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Zip transom curisioty question

Posted: Thu Feb 23, 2017 12:10 pm
by James P
Hey everyone,

I have not even ordered my plans for the Zip I would like to build, but some thoughts roll through my tiny brain about what I have to look forward to. I decided to look for an outboard motor just to see how plentiful they might be. I'm not finding a lot by the way. At least not in a short shaft.
So I'm wondering. How does the transom get modified to except a long shaft motor? Do the plans give a cut out pattern for both options?
Will there need to be any other changes made to the boat other than cutting the transom differently?
I got lots more questions about this build,but this is a start.


Re: Zip transom curisioty question

Posted: Thu Feb 23, 2017 12:33 pm
by sproggy
The Zip plans show about a 3" cut-out in the transom for the short shaft motor - i.e. the motor mounts about 3" below the top level of the transom. If you went long-shaft (nominally 20" rather than 15" for the short shaft) you would have to raise the centre of the transom 5" (so 2" above the top of the rest of the transom as per the plans) to keep the cavitation plate level with the bottom of the transom. You'd then need a taller transom knee for support and to consider adding strength to the sides of the motor well too (thicker ply) to keep the whole thing strong and stiff.

You shouldn't have trouble finding outboards up to 40hp (recommended limit for the Zip) with a short shaft, I'd have thought.

Re: Zip transom curisioty question

Posted: Fri Feb 24, 2017 12:39 pm
by Andy Garrett
Bear in mind, the 20" measurement is not precise across all engine offerings. It will serve you well to have your engine selected and measured before you construct your transom.
If that isn't realistic, make your transom a bit taller than need be and you can trim it later for the exact motor you end up with.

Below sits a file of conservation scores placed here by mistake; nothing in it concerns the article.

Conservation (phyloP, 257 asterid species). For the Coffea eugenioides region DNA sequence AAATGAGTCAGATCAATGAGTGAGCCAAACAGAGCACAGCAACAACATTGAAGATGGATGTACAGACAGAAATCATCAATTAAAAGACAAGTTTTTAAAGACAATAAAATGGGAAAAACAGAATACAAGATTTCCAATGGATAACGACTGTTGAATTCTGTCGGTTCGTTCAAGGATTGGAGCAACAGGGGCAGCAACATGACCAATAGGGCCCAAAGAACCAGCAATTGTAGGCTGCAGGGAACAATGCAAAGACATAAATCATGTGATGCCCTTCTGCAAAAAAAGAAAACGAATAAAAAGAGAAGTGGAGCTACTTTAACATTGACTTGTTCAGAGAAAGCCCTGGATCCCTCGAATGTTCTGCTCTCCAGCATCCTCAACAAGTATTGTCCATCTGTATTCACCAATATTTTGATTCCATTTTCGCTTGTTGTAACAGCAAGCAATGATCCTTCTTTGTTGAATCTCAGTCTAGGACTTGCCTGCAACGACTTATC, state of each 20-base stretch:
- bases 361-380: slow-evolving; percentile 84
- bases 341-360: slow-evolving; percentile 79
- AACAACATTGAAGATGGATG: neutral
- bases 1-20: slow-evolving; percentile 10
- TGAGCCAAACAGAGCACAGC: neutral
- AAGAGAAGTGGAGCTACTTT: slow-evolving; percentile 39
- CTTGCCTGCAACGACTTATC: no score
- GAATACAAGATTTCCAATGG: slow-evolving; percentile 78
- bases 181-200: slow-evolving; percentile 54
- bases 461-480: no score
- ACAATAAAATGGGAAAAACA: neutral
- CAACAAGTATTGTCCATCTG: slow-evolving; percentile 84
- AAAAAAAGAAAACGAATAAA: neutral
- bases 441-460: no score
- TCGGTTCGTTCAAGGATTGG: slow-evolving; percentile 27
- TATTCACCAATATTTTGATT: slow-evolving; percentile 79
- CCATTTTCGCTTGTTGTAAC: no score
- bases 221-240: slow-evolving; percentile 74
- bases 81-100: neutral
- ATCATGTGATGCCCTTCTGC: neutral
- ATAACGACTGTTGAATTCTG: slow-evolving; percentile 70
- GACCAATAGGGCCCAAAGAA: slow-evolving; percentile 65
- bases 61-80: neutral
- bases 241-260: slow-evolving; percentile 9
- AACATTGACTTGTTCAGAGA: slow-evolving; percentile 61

ALSO, the measurement is taken along a vertical line from the center of the transoms thickness at the top to the plane even with the bottom edge of the transom as the boat sits level. DO NOT measure diagonally down the angled transom. A plum line works well for this measurement.

Re: Zip transom curisioty question

Posted: Sat Dec 30, 2017 6:47 am
by Shelboss
Hi James, I am just getting to the point where you were 10 months ago. I wanted a long shaft motor because they are easier to find and also in the future it does not preclude using a modern 4 cycle engine if the boat is built correctly to take the added weight (typical 40 hp 2 cycle = 150 lbs, 4 cycle = 250 lbs. I scaled all the templates and determined that the transom radius is 115". I then laid out the transom and frames in CAD. Changing the transom radius to 73" raises the transom height by 1.6", or 1.235" when a flat is cut at the top for motor mounting. That puts the planing plate in line with the bottom of the boat. The Zip has a longitudinal radius of 1443" from the transom to Frame #4, so I raised the height of Frame #2 by .8". That gives you a longitudinal radius of 1211" so the deck stays a consistent convex profile.
The long shaft motor puts the motor torque 5" above where the short shaft motor would be. That torque is trying to pull the top of the transom back. Reinforcement needs to start at the top of the transom and extend forward to the back of the seat. The motor well can be that support. I am opting for SS tubes and heim joints that are attached to brackets and thru-bolted at both ends. I am also building the transom with two pieces of 3/4" ply so that strength is maintained across the width, and adding strongbacks to the battens from the rear seat back to the transom. I will post pictures as I start to build what I have modeled, cheers!

Re: Zip transom curisioty question

Posted: Sat Dec 30, 2017 7:09 am
by Bill Edmundson

First, let's make sure we're all talking the same language. Older engines the short shaft was 15". New engines a standard shaft is 20" long is 25". I'm assuming you talking 20".


Re: Zip transom curisioty question

Posted: Sat Dec 30, 2017 9:33 pm
by Shelboss
Yes my understanding is 15" = short, 20" = long, 25" = extra long. They still make short available in modern engines, but only for the smaller horsepower motors like 25 hp.